Why fiction authors should get the facts straight in their writing.
The vast majority of people who want to be writers want to write fiction. While I don’t have the statistical sources to back up that claim, I don’t think anyone can deny it. There’s something about writing fiction that really appeals to people who want to write — including me. The only reason I don’t write fiction for publication is that I found that I could make a good living writing non-fiction. Making a living as a writer is more important to me than writing fiction.
With all that said, what many fiction writers don’t understand is the importance of getting their facts straight in what they write.
How Deep is Your Fictional World?
When you write fiction, you build a fictional world. The depth of your world — how similar it is to the real world — can vary.
Suppose, for example, that you’re writing a science fiction adventure that takes place on a distant planet that isn’t even very Earth-like. You’re making up the setting and all that goes with it. Is the sky on your planet pink? Are there four suns? Do the people have eyes where our mouths are and four arms instead of two? You’re making everything up. Your world may have nothing in common with the real world. You have license to make everything up as you go along.
Now suppose you’re writing a thriller that takes place in a Wall Street banking firm (if any are left). Wall Street is a real place in a real city. You’re not making any of that up. You might make up the firm and its customers. You’ll probably make up the characters and plot. But you’re still constrained by what’s real in your world. In New York, taxis are yellow and police cars are blue and white. (At least they were the last time I was there.) Wall Street is in Lower Manhattan and it’s crossed by Broadway. If you change any of these facts — or don’t get them straight — you’re making an error. (Of course, you could cheat by setting the plot in the distant future, thus adding a SciFi element to it. But do you really want to do that if it’s not part of the story?)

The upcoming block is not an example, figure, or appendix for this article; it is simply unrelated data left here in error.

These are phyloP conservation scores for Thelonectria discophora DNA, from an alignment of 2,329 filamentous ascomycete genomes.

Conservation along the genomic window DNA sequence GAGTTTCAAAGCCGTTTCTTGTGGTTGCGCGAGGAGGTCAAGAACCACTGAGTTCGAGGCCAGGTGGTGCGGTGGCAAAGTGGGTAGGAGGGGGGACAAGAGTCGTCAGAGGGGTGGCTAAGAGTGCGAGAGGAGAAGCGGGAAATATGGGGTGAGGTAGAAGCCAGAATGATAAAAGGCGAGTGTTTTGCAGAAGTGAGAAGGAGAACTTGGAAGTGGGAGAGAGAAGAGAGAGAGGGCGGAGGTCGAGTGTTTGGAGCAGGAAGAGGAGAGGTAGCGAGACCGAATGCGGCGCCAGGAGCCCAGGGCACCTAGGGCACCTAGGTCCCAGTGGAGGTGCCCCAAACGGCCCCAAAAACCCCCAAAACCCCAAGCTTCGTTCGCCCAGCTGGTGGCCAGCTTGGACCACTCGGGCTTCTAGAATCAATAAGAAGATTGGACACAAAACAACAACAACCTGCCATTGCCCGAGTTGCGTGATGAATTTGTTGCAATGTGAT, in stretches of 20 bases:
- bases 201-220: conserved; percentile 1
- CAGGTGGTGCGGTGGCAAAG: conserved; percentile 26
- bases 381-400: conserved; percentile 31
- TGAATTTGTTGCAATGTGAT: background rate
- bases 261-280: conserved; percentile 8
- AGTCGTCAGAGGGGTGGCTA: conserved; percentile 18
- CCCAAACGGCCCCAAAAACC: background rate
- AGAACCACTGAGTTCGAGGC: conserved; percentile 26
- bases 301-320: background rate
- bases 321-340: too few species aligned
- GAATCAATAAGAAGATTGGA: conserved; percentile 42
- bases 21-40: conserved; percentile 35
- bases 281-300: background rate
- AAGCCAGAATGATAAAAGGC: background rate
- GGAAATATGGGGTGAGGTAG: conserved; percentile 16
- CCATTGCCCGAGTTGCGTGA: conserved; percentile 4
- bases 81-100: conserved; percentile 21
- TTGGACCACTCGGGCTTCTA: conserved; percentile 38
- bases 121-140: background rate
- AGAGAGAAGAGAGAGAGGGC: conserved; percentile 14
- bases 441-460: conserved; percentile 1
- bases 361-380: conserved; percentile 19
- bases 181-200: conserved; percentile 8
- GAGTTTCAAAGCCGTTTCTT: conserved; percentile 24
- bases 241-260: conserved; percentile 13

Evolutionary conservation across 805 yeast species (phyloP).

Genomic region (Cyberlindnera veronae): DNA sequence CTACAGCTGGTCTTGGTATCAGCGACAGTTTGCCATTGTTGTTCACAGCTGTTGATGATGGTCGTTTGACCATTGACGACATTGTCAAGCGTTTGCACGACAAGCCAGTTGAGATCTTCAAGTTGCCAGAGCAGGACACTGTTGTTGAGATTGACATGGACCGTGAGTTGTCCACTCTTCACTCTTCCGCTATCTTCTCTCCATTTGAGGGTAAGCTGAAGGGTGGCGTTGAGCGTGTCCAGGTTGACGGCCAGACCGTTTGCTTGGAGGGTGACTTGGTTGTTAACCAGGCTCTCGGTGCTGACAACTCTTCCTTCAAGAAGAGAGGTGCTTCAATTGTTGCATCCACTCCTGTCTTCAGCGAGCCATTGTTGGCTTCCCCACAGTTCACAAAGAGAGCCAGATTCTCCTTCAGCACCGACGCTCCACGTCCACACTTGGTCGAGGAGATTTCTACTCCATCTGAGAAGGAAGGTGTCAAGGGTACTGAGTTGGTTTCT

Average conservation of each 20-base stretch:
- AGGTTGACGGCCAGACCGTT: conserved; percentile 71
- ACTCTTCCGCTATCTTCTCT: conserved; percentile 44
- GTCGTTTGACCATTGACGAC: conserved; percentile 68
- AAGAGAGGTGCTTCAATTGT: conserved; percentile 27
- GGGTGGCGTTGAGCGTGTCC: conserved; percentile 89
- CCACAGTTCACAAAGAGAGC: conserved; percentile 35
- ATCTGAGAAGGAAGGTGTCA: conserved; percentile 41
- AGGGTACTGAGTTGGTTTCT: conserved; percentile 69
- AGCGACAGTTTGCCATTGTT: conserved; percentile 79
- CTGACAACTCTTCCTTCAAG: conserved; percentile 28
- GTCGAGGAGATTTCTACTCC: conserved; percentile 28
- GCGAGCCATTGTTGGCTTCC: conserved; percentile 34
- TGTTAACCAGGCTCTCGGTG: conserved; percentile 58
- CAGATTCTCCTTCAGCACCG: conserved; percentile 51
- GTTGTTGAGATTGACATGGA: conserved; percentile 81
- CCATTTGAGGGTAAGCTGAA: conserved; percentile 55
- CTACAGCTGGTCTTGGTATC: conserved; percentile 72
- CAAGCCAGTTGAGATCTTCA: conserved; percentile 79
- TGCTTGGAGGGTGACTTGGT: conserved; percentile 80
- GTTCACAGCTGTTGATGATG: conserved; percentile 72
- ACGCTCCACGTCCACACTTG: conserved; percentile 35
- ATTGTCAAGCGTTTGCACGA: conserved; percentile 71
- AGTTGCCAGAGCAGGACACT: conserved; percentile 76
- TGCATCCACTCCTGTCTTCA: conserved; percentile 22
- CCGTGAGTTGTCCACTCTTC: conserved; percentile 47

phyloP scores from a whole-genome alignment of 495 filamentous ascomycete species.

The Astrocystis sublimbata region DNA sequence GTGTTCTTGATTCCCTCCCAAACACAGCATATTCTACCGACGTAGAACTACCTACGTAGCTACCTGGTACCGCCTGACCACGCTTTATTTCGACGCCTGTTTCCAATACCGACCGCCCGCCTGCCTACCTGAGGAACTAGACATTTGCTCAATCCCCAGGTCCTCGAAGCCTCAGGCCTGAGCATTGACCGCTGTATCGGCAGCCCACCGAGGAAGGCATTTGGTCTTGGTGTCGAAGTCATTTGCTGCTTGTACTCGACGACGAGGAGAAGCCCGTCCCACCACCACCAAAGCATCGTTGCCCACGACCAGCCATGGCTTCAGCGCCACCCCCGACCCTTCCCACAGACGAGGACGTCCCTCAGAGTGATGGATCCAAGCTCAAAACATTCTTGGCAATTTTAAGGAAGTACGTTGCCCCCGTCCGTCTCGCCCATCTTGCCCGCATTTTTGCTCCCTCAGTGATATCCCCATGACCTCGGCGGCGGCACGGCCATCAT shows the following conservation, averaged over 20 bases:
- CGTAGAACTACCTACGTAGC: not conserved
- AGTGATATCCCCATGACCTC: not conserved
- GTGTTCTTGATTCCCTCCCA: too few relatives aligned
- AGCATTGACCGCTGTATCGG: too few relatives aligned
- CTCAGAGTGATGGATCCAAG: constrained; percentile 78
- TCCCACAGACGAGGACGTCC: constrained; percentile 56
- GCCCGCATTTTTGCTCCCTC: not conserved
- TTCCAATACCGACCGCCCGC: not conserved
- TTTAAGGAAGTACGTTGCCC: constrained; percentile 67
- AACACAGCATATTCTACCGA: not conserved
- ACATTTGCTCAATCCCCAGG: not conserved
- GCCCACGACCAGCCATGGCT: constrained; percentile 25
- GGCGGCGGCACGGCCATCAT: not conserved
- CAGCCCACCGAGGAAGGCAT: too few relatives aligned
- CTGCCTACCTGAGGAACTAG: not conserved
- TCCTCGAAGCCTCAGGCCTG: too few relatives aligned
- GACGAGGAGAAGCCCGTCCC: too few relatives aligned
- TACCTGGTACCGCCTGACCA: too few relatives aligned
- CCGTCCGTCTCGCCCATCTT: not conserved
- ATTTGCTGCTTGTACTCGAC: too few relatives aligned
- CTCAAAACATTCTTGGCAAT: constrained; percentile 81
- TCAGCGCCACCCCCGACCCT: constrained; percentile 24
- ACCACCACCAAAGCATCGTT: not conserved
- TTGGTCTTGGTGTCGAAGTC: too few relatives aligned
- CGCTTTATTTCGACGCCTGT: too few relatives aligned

In many cases, you can ensure the accuracy of the facts in a piece of fiction by a lot of Googling or perhaps even a visit to Wikipedia. Other times, you need better resources — possibly even an “expert.”
I bring this up for two reasons:
- I was recently asked a question by a writer about how a helicopter works. He wanted to get his facts straight.
- I am repeatedly distracted by errors in facts in novels by authors who really should have the resources to get their facts straight.
Let’s take a look at some examples.
Question from a Writer
The other day, someone posted the following comment on my post titled “How Helicopters Fly“:
I am writing a novel in which a helicopter goes out of control and starts spinning. How would a pilot pull out of a spin? Gyrating.
This is a good question — kind of. It’s good because the person who asks does not understand the technical aspects of what he wants to include as a plot point. He realizes that he lacks this knowledge and he’s actively trying to get it. Great!
Unfortunately, it’s not a question that can be easily answered — even by someone who knows what the answer might be. (And I’m really not sure why he included the single word “Gyrating” at the end of his comment. What does he mean by that?) My response to him tries to get this point across: